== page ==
After running into multiple delays, the expansion of the United Kingdom’s busiest airport, London Heathrow International Airport (LHR), was pushed back once again. The British Civil Aviation Authority (CAA) denied permission for the airport to increase spending, delaying the project by another 12 months. Work is estimated to be finished by early 2028 or late 2029.
The airport asked the CAA to greenlight a spending increase from $846 million (£650 million) to $3.1 billion (£2.4 billion). Arguing that the increase in spending would result in a hike in costs that the passers would have to absorb, the authority denied Heathrow’s request.
“However, we have also been clear that timeliness is not the only factor that is important to consumers. Passengers cannot be expected to bear the risk of Heathrow Airport Limited spending too much in the early phases of development, should planning permission not be granted,” said group director of consumers and markets at the CAA, Paul Smith.
While the authority does agree that a third runway is required “to prevent future consumers experiencing higher airfares, reduced choice and lower service quality,” argues Smith, the expansion project is facing a lot of backlash from the local community and climate activists, who argue against noise and the increased emissions from the additional capacity the airport could handle.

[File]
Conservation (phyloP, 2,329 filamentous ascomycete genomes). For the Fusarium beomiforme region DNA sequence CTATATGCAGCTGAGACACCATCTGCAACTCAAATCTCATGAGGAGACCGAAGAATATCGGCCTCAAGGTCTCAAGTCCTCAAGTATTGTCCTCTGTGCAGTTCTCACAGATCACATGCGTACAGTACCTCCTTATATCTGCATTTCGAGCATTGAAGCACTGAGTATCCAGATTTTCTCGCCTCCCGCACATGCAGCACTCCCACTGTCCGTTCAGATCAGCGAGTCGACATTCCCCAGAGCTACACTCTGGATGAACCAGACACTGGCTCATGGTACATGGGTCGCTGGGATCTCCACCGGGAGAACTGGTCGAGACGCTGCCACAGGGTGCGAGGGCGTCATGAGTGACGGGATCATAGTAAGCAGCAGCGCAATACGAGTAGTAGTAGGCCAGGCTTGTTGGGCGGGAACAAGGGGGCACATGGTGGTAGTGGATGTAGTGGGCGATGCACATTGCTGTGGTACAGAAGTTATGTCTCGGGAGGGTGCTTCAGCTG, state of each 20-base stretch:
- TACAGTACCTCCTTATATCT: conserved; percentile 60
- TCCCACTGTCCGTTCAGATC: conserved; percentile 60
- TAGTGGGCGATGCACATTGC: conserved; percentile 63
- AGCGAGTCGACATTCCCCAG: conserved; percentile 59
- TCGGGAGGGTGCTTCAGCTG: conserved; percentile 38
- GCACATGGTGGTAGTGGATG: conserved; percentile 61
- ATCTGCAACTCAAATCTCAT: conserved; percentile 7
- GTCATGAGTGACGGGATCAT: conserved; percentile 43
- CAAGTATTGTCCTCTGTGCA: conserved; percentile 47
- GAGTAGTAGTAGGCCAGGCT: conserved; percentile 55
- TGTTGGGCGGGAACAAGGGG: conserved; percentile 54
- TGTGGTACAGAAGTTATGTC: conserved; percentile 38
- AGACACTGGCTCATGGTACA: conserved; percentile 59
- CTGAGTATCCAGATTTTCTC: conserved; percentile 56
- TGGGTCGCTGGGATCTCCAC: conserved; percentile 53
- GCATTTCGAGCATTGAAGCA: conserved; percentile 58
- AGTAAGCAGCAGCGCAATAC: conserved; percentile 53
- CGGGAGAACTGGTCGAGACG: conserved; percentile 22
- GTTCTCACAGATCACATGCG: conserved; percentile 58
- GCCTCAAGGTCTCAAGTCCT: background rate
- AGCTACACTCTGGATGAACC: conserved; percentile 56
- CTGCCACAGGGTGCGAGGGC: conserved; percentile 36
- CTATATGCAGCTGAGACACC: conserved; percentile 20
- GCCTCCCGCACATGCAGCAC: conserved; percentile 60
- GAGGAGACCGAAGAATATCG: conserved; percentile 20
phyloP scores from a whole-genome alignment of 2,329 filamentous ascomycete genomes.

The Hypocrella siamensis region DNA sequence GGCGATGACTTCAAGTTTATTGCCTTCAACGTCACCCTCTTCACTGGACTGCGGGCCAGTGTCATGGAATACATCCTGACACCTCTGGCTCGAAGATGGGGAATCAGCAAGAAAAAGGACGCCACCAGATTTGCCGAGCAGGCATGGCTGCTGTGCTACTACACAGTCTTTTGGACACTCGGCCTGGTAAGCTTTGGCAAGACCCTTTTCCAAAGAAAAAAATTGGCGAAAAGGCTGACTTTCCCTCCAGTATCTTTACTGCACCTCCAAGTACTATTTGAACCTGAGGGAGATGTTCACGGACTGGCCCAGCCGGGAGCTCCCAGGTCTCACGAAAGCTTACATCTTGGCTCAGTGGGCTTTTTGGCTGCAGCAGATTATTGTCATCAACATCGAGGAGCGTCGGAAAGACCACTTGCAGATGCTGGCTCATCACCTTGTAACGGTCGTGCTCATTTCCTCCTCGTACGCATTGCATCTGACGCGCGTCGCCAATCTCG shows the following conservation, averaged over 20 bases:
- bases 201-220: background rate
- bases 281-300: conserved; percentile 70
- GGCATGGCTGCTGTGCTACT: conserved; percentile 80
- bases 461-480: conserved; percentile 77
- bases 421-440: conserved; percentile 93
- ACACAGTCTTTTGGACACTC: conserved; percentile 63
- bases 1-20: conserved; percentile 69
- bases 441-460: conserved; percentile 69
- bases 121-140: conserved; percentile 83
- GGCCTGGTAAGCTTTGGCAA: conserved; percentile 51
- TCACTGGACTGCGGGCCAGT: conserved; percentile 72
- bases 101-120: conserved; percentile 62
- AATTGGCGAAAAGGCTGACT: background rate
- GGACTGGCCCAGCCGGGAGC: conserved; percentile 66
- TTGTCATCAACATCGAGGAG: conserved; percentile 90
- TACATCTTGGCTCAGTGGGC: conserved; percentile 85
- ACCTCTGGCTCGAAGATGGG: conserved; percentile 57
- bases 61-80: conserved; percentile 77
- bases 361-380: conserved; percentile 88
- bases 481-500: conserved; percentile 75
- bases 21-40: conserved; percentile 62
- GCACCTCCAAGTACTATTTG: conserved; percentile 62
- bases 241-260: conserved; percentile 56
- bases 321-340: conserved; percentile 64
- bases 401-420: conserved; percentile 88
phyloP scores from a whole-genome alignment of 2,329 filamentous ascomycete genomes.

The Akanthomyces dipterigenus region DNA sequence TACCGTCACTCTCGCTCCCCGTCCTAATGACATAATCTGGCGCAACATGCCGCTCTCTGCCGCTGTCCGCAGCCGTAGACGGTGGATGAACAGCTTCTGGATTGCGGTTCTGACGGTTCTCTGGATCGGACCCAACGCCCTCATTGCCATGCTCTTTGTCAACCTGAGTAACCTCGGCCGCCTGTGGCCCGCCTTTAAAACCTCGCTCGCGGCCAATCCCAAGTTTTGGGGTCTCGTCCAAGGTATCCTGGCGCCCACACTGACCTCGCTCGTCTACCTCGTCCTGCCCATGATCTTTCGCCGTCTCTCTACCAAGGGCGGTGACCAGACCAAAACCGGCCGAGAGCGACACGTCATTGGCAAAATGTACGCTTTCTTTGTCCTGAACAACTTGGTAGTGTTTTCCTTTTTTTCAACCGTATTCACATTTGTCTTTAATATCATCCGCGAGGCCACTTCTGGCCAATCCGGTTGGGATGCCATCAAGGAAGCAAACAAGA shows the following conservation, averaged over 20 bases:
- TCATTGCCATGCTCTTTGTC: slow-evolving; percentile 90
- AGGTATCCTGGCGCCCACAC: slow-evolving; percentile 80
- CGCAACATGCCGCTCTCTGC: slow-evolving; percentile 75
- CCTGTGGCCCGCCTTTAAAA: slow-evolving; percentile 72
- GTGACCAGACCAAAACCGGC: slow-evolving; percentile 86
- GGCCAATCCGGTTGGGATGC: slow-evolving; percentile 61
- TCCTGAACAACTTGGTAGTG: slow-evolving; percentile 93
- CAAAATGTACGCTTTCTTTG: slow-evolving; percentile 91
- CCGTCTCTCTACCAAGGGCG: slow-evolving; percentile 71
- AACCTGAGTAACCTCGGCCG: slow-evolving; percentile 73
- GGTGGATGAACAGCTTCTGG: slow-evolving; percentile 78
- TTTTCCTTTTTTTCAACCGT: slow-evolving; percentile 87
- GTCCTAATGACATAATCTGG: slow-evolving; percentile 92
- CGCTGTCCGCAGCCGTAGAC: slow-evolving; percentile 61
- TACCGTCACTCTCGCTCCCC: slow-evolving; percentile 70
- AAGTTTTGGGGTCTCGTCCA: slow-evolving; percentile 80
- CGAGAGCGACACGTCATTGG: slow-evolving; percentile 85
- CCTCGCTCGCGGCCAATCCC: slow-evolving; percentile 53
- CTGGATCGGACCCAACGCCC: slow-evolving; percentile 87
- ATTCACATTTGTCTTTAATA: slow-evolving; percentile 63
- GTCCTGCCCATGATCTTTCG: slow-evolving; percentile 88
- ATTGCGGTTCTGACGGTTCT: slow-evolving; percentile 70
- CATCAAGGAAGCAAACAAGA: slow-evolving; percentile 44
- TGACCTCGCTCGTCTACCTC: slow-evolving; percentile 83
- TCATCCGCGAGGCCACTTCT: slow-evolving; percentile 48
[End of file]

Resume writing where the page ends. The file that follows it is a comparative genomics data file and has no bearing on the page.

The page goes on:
In 2018, the House of Commons voted in favor of the expansion plans and Heathrow launched an Airport Expansion Consultation on June 18, which finished on September 13. Amidst the consultation, on July 29, 2019, the United Kingdom’s Court of Appeal granted local residents and environmental groups another chance to fight the proposed expansion of London’s most important airport.
“The CAA’s announcement is an important milestone in expanding Heathrow and connecting all of Britain to global growth. It increases certainty for our local communities and for the job creation, increased trade and lower airfares that expansion delivers. We will now review the detail to ensure it will unlock the initial £1.5 – 2 billion of private investment over the next two years at no cost to the taxpayer,” states the official press release by the airport.
The local authorities are yet to grant permission to build the third runway.